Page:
The Contempt Test
A person can be held in contempt if he consistently refuses to follow the order of a court. Contempt must be proved by clear and convincing evidence supported by findings of fact. The findings of fact must prove that the defendant:
- Knew what was required of him, that is, he knew there was an order requiring him to do something or prohibiting from doing something and he understood what that order meant;
- Had the ability to comply with the order. This often comes into play in contempt proceedings for failure to pay support payments. The most common defense is that the individual ordered to pay alimony or child support did not have the ability to comply because he lost his job, was demoted, became sick or disabled,or otherwise lost his ability to earn a living to allow him make those support payments; and,
- Willfully and knowingly failed and refused to comply with the court order.
Coleman v. Coleman, 664 P.2d 882, 884 (Utah 1983).
The “ability to comply with the order” prong of the contempt test has its limits. For example, if a spouse is ordered to pay alimony and he does not do so and he does not file a petition to modify, then he must comply with the alimony order and make every single effort to pay the amount ordered, or he is otherwise in contempt of court. If he fails to pay what he is ordered he has an extremely high burden to show what his efforts were to comply with the order and there are few factors that will permit a court to not find him in contempt.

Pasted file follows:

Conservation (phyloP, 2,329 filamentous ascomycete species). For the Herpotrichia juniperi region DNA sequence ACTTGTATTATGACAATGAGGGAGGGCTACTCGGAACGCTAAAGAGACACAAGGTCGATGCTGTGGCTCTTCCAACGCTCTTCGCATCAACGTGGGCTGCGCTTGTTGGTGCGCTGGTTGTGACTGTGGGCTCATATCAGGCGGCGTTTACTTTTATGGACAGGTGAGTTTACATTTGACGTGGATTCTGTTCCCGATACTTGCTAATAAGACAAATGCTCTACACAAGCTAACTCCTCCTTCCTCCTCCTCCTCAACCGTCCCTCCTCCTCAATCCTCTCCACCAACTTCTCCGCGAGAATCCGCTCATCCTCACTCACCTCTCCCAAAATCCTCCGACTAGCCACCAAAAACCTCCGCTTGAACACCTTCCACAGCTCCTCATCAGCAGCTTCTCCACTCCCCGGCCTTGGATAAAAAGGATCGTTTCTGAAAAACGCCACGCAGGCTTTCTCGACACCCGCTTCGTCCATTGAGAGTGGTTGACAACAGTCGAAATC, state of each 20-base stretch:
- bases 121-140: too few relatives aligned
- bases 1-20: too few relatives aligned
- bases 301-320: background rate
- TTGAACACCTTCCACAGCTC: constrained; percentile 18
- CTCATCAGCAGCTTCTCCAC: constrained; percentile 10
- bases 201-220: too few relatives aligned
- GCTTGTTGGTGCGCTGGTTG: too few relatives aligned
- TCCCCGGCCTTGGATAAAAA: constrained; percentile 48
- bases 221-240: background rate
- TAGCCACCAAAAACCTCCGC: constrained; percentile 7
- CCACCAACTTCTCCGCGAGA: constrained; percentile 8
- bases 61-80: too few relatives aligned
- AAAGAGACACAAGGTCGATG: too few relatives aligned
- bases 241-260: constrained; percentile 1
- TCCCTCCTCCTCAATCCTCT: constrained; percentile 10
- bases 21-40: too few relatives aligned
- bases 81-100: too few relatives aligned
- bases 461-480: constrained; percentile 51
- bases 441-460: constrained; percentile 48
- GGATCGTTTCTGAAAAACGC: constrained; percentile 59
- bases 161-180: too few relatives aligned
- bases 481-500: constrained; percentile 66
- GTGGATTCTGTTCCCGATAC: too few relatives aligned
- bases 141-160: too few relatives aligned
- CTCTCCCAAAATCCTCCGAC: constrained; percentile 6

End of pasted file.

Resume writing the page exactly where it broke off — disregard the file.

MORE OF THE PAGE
How Contempt Allegations Are Brought
Allegations of contempt are typically brought by way of affidavit. The court then holds a hearing where the defendant is permitted to cross-examine witnesses and present his own evidence disputing the allegations raised in the affidavit. Based on all of the evidence presented, the Court will then make his findings of fact and issue a judgment.
Penalties Associated With Contempt
A court can punish contempt with maximum 1000 fine and 30 days in jail. Commissioners can impose a maximum $500 fine and five days in jail.
Give us a call at 801.618.1331 if you are dealing with contempt proceedings.